Fontana del Vecchio in Sulmona

Continue along Corso Ovidio…

Before you reach the Aqueduct and the main Piazza Garibaldi, you’ll see the 15th century fountain called ‘The Fontana del Vecchio’ on your left. So called because of the carving of the old man’s bearded head

Just a little further along on the right are the stairs leading up to La Rotonda of the Church of San Francesco della Scarpa. This was the side entrance to the 13th Church on Via Mazara which was damaged in the 1706 earthquake leaving only the wonderful arched portal with a 16th century fresco of a scene featuring Saint Francis. The area through the arch is now used as an exhibition space and this is also where you can buy your tickets for the Giostra Cavalleresca in July & August.

The Medieval Aqueduct is one of the rarest and most beautiful examples in the whole of Europe. It was built in 1256 during the reign of the Swabian King Manfredi.  At this time, Sulmona was part of the Kingdom of Two Sicilies and enjoyed a position of importance both politically and economically; not only in Abruzzo but within the kingdom as a whole. The aqueduct has 21 magnificent arches and stretches over 100m.

Piazza Garibaldi is the main square and has a large Baroque fountain. A Palio-style medieval horse race known as the Giostra Cavalleresca takes place here every year in the summer. On Easter Sunday, crowds gather here to witness the ‘Madonna che Scappa in Piazza’. The square hosts a market twice a week on Wednesdays and Saturdays and it is the town’s principal event arena.

Piazza Garibaldi in Sulmona

Walk right to the opposite end of the piazza to see two churches.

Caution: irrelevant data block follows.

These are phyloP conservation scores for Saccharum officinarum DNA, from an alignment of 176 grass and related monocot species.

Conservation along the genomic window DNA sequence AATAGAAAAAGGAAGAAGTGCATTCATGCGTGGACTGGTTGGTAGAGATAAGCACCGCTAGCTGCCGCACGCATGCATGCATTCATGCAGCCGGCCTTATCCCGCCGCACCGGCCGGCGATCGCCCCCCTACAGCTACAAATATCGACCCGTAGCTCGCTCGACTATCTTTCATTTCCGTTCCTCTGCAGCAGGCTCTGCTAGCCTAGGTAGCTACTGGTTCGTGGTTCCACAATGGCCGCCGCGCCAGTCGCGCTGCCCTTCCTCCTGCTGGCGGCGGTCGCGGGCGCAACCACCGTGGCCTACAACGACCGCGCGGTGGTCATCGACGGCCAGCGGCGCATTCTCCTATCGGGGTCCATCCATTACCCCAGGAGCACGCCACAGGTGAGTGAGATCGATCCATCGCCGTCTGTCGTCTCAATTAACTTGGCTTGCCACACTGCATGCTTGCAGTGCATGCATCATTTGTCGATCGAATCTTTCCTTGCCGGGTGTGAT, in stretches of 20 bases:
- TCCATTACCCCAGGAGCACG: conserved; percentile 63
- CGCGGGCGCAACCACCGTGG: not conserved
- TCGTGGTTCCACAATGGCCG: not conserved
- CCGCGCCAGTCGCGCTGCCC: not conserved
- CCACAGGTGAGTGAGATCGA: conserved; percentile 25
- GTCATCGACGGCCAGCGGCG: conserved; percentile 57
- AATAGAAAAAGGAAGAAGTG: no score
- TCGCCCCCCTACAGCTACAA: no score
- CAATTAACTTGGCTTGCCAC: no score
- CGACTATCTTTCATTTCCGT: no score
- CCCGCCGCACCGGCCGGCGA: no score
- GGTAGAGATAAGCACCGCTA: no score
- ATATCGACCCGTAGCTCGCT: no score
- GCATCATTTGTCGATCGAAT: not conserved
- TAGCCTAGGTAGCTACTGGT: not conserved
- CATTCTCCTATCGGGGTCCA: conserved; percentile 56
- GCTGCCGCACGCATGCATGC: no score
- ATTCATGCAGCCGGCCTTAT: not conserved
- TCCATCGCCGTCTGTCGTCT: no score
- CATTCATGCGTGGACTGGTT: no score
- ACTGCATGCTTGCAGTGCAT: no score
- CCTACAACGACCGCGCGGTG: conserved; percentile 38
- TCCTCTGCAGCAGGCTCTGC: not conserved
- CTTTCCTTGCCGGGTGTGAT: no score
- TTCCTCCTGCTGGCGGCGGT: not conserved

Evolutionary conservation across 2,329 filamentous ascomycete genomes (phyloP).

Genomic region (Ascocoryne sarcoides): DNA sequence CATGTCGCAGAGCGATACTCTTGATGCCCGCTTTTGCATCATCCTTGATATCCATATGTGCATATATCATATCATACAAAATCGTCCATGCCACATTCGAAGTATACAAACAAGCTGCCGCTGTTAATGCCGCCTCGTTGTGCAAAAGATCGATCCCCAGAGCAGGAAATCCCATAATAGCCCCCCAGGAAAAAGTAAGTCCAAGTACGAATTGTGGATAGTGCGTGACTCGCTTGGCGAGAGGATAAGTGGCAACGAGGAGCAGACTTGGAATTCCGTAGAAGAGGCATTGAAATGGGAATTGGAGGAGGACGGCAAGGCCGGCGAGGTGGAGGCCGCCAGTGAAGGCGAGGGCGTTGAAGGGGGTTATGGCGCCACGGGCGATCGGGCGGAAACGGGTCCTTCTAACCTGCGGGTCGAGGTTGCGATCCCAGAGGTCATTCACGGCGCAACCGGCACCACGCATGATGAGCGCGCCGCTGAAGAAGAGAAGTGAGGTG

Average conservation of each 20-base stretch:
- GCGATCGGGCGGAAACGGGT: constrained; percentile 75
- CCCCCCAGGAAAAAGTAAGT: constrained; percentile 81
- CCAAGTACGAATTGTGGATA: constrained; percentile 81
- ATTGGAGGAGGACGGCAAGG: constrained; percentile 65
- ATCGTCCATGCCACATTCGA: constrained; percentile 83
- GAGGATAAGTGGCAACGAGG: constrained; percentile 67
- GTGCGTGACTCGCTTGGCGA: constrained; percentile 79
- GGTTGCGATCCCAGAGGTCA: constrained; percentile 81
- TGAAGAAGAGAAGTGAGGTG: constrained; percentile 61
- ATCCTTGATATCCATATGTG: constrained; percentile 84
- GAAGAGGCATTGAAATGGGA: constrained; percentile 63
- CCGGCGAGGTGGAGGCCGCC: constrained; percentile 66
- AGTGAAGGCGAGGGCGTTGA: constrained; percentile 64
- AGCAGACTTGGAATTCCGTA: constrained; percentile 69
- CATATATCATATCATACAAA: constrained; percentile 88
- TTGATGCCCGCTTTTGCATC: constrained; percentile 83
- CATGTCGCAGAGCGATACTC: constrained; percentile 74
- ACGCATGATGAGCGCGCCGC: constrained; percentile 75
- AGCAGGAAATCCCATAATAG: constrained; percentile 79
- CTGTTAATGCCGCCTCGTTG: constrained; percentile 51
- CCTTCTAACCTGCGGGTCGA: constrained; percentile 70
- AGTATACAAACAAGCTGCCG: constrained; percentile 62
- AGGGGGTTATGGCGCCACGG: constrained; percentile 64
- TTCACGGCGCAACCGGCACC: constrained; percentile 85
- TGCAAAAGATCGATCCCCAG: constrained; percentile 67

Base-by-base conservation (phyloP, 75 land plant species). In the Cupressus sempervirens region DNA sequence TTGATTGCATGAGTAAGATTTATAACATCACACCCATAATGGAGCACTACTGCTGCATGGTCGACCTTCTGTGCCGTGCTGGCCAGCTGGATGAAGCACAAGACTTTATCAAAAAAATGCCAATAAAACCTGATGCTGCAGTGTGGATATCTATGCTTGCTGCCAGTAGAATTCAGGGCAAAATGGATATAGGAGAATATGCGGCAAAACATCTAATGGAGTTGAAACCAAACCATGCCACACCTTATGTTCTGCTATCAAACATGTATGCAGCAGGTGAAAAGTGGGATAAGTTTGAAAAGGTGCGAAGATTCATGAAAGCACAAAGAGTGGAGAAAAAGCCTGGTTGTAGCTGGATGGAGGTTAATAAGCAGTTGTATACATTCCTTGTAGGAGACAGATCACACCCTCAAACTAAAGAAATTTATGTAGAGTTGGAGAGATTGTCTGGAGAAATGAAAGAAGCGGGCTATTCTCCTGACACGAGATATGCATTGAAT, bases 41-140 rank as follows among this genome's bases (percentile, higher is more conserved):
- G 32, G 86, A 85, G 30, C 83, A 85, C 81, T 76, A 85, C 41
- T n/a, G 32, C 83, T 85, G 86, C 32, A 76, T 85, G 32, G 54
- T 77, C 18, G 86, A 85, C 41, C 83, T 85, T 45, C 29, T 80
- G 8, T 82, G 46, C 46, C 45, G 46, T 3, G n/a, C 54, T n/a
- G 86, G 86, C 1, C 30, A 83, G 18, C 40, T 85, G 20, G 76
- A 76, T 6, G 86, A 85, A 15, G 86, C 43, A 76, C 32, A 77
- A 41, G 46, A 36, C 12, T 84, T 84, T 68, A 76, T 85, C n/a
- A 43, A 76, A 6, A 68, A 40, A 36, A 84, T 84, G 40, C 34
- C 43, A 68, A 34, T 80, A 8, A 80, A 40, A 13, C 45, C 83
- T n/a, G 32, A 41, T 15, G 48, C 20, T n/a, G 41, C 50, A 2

In the far right-hand corner of the piazza, up a short flight of steep steps, is the 17th century church of San Filippo Neri. It is characterised by the Gothic portal and fresco on the facade which were reused from the nearby 14th century church of Sant’Agostino which was damaged but never rebuilt.

Church of San Rocco. This tiny little chapel, located behind the newspaper stands at the far end of the pizza on the left, was originally built in the 15th century but later rebuilt in the Baroque style. It’s rarely used but opens on the feast day of San Rocco on August 16th.

The last church of note here in Piazza Garibaldi is the 13th century church of Santa Chiara located up near the Aqueduct at the top of the stone stairs and through the doorway. Like many of Sulmona’s early buildings it was rebuilt in the Baroque style after the earthquake of 1706. Despite the rather plain exterior it has some sumptuous internal decorations and a couple of fine oil paintings from the 17th and 18th centuries. Originally attached to a convent you can see the upper galleries where the sisters would have sat during services. The old convent itself is next door and is now used a gallery and exhibition space.